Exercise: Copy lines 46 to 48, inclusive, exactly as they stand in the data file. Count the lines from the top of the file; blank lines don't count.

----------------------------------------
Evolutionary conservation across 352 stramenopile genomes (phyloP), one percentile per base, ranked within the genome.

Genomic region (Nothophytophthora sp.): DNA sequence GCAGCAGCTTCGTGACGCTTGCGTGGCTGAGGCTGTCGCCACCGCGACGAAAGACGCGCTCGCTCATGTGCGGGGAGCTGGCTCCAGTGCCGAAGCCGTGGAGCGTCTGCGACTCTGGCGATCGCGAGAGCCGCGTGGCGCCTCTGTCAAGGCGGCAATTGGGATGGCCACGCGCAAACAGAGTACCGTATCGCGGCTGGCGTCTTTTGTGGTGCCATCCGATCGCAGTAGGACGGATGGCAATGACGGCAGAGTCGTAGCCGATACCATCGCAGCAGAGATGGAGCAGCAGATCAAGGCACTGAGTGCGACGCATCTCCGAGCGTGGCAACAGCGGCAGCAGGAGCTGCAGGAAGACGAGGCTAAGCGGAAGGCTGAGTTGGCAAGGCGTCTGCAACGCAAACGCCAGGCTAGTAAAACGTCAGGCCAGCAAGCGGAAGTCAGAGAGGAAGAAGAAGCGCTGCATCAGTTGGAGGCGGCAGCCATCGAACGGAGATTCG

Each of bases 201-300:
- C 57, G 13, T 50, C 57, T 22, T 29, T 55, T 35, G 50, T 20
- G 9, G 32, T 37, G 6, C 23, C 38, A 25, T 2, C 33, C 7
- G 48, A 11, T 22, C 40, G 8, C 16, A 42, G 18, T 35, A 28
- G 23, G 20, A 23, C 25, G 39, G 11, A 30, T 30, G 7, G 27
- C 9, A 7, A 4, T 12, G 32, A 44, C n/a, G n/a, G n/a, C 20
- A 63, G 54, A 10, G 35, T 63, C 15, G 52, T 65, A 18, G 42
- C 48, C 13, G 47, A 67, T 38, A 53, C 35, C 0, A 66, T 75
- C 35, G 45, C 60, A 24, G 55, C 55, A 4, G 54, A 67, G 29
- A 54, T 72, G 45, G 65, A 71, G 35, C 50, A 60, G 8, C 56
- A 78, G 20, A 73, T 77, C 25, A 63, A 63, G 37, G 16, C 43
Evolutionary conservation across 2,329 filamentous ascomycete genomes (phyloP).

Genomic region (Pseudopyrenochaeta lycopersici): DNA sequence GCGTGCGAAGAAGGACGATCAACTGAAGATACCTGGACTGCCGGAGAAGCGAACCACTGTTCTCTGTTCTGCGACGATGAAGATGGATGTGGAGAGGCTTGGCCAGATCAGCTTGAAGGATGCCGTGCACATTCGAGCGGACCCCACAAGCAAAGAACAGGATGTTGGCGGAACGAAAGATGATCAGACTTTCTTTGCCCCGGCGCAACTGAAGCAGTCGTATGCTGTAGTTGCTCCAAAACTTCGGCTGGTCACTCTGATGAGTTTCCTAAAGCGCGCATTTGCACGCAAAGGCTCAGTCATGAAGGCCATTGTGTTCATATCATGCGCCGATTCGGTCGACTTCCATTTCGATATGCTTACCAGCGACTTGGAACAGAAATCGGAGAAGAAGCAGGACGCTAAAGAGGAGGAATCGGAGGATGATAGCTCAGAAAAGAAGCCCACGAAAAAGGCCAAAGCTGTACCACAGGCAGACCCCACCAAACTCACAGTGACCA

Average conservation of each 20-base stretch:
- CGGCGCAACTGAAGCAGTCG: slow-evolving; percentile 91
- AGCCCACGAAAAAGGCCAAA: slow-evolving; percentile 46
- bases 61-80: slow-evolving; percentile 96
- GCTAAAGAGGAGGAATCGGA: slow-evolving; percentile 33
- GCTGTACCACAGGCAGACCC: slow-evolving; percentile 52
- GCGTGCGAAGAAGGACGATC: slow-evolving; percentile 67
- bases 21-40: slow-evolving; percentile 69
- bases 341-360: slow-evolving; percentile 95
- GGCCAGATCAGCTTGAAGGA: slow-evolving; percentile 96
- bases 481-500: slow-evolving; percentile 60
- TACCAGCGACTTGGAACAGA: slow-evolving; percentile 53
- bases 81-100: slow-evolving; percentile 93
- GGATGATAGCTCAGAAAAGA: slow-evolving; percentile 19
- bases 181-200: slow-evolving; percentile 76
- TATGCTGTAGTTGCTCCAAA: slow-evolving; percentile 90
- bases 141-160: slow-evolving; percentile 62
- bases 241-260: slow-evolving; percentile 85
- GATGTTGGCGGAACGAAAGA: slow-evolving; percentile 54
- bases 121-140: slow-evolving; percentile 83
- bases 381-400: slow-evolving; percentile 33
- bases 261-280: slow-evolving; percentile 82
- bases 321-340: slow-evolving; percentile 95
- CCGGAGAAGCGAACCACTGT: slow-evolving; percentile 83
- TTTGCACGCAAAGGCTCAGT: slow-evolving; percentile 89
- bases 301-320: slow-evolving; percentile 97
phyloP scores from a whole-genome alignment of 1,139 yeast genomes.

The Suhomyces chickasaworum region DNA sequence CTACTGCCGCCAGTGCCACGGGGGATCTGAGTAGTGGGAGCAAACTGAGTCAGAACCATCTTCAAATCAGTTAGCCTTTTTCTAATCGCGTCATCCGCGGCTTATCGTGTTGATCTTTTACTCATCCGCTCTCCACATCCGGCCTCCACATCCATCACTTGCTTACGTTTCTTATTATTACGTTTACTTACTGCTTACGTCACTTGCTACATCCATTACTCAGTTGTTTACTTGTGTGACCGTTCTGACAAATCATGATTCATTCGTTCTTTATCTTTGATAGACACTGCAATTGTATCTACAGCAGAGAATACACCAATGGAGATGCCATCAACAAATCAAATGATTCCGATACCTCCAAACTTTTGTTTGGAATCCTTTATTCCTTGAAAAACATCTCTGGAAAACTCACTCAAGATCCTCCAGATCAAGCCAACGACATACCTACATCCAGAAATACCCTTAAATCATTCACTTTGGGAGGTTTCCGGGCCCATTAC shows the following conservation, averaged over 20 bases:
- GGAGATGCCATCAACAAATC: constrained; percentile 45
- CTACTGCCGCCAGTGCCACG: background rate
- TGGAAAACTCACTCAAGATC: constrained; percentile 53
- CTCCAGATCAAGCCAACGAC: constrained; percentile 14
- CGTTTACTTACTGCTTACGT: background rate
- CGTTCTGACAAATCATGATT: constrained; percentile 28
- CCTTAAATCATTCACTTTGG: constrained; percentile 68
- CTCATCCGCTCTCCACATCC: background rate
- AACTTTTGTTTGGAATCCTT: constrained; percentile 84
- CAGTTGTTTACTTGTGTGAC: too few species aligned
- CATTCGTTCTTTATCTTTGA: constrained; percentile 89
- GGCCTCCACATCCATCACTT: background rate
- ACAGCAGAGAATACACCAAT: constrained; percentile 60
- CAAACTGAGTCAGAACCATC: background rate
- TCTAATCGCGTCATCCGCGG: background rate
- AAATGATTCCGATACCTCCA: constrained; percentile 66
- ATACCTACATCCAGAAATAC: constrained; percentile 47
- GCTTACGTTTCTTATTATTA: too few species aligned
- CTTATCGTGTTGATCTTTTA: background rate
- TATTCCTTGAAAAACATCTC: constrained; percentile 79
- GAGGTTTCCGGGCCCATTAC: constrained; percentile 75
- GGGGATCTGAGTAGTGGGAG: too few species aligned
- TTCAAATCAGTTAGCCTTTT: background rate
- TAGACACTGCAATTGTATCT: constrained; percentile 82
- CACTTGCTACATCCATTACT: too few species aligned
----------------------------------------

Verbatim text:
- TGGAAAACTCACTCAAGATC: constrained; percentile 53
- CTCCAGATCAAGCCAACGAC: constrained; percentile 14
- CGTTTACTTACTGCTTACGT: background rate